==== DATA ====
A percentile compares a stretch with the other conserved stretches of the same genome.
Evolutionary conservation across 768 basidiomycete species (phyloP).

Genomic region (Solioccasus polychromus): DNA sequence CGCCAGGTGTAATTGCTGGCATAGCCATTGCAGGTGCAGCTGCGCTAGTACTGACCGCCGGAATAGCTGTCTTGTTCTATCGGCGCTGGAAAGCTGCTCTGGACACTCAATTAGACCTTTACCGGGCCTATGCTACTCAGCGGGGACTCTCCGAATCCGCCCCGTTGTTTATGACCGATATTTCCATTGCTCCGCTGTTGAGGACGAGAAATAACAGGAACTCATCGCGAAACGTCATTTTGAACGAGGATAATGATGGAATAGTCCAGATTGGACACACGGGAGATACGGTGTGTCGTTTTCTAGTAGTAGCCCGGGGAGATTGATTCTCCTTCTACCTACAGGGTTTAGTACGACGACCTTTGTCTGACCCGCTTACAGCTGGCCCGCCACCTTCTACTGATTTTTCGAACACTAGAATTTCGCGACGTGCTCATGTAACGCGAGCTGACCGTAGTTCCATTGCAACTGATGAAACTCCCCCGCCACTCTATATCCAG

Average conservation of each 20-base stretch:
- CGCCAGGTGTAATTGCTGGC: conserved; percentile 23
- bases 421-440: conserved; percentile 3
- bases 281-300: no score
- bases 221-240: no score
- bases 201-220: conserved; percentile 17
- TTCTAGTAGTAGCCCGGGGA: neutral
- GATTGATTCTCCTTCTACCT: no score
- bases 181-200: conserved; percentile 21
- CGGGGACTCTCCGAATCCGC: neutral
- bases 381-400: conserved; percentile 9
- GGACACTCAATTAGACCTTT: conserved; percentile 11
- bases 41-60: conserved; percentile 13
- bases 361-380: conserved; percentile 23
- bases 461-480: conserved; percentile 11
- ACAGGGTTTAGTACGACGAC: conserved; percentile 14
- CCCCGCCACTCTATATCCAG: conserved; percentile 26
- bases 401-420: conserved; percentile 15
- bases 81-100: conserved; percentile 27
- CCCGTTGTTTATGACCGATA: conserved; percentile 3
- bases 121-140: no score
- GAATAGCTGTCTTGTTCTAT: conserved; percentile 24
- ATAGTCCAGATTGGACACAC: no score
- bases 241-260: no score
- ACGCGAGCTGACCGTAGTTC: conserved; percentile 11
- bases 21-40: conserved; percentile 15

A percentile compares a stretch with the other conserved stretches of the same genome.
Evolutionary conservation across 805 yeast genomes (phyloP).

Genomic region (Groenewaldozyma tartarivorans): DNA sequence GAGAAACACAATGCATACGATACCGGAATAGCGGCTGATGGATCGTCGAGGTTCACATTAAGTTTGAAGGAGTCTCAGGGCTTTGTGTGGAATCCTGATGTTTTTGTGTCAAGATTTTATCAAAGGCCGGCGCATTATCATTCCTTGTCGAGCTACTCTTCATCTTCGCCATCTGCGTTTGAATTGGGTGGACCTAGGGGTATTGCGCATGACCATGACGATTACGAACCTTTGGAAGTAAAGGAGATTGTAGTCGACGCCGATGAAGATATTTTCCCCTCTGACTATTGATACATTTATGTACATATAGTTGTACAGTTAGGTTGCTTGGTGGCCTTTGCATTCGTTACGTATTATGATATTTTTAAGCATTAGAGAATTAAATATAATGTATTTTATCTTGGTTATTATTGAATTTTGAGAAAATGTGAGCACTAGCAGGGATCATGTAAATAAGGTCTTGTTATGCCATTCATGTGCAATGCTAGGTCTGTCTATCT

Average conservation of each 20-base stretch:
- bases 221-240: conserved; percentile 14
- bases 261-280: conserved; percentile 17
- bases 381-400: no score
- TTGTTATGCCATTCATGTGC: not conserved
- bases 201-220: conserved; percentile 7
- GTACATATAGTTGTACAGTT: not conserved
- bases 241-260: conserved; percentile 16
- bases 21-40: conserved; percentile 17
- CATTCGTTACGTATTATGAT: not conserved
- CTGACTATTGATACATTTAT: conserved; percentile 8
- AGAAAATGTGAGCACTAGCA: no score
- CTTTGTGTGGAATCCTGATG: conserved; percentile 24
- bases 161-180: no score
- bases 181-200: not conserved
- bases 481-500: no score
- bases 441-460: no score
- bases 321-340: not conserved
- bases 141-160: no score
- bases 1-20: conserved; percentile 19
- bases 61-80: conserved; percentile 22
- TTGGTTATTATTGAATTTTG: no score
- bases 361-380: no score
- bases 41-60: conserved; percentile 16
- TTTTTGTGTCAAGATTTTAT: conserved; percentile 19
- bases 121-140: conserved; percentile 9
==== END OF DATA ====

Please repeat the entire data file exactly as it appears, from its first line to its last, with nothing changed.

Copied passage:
A percentile compares a stretch with the other conserved stretches of the same genome.
Evolutionary conservation across 768 basidiomycete species (phyloP).

Genomic region (Solioccasus polychromus): DNA sequence CGCCAGGTGTAATTGCTGGCATAGCCATTGCAGGTGCAGCTGCGCTAGTACTGACCGCCGGAATAGCTGTCTTGTTCTATCGGCGCTGGAAAGCTGCTCTGGACACTCAATTAGACCTTTACCGGGCCTATGCTACTCAGCGGGGACTCTCCGAATCCGCCCCGTTGTTTATGACCGATATTTCCATTGCTCCGCTGTTGAGGACGAGAAATAACAGGAACTCATCGCGAAACGTCATTTTGAACGAGGATAATGATGGAATAGTCCAGATTGGACACACGGGAGATACGGTGTGTCGTTTTCTAGTAGTAGCCCGGGGAGATTGATTCTCCTTCTACCTACAGGGTTTAGTACGACGACCTTTGTCTGACCCGCTTACAGCTGGCCCGCCACCTTCTACTGATTTTTCGAACACTAGAATTTCGCGACGTGCTCATGTAACGCGAGCTGACCGTAGTTCCATTGCAACTGATGAAACTCCCCCGCCACTCTATATCCAG

Average conservation of each 20-base stretch:
- CGCCAGGTGTAATTGCTGGC: conserved; percentile 23
- bases 421-440: conserved; percentile 3
- bases 281-300: no score
- bases 221-240: no score
- bases 201-220: conserved; percentile 17
- TTCTAGTAGTAGCCCGGGGA: neutral
- GATTGATTCTCCTTCTACCT: no score
- bases 181-200: conserved; percentile 21
- CGGGGACTCTCCGAATCCGC: neutral
- bases 381-400: conserved; percentile 9
- GGACACTCAATTAGACCTTT: conserved; percentile 11
- bases 41-60: conserved; percentile 13
- bases 361-380: conserved; percentile 23
- bases 461-480: conserved; percentile 11
- ACAGGGTTTAGTACGACGAC: conserved; percentile 14
- CCCCGCCACTCTATATCCAG: conserved; percentile 26
- bases 401-420: conserved; percentile 15
- bases 81-100: conserved; percentile 27
- CCCGTTGTTTATGACCGATA: conserved; percentile 3
- bases 121-140: no score
- GAATAGCTGTCTTGTTCTAT: conserved; percentile 24
- ATAGTCCAGATTGGACACAC: no score
- bases 241-260: no score
- ACGCGAGCTGACCGTAGTTC: conserved; percentile 11
- bases 21-40: conserved; percentile 15

A percentile compares a stretch with the other conserved stretches of the same genome.
Evolutionary conservation across 805 yeast genomes (phyloP).

Genomic region (Groenewaldozyma tartarivorans): DNA sequence GAGAAACACAATGCATACGATACCGGAATAGCGGCTGATGGATCGTCGAGGTTCACATTAAGTTTGAAGGAGTCTCAGGGCTTTGTGTGGAATCCTGATGTTTTTGTGTCAAGATTTTATCAAAGGCCGGCGCATTATCATTCCTTGTCGAGCTACTCTTCATCTTCGCCATCTGCGTTTGAATTGGGTGGACCTAGGGGTATTGCGCATGACCATGACGATTACGAACCTTTGGAAGTAAAGGAGATTGTAGTCGACGCCGATGAAGATATTTTCCCCTCTGACTATTGATACATTTATGTACATATAGTTGTACAGTTAGGTTGCTTGGTGGCCTTTGCATTCGTTACGTATTATGATATTTTTAAGCATTAGAGAATTAAATATAATGTATTTTATCTTGGTTATTATTGAATTTTGAGAAAATGTGAGCACTAGCAGGGATCATGTAAATAAGGTCTTGTTATGCCATTCATGTGCAATGCTAGGTCTGTCTATCT

Average conservation of each 20-base stretch:
- bases 221-240: conserved; percentile 14
- bases 261-280: conserved; percentile 17
- bases 381-400: no score
- TTGTTATGCCATTCATGTGC: not conserved
- bases 201-220: conserved; percentile 7
- GTACATATAGTTGTACAGTT: not conserved
- bases 241-260: conserved; percentile 16
- bases 21-40: conserved; percentile 17
- CATTCGTTACGTATTATGAT: not conserved
- CTGACTATTGATACATTTAT: conserved; percentile 8
- AGAAAATGTGAGCACTAGCA: no score
- CTTTGTGTGGAATCCTGATG: conserved; percentile 24
- bases 161-180: no score
- bases 181-200: not conserved
- bases 481-500: no score
- bases 441-460: no score
- bases 321-340: not conserved
- bases 141-160: no score
- bases 1-20: conserved; percentile 19
- bases 61-80: conserved; percentile 22
- TTGGTTATTATTGAATTTTG: no score
- bases 361-380: no score
- bases 41-60: conserved; percentile 16
- TTTTTGTGTCAAGATTTTAT: conserved; percentile 19
- bases 121-140: conserved; percentile 9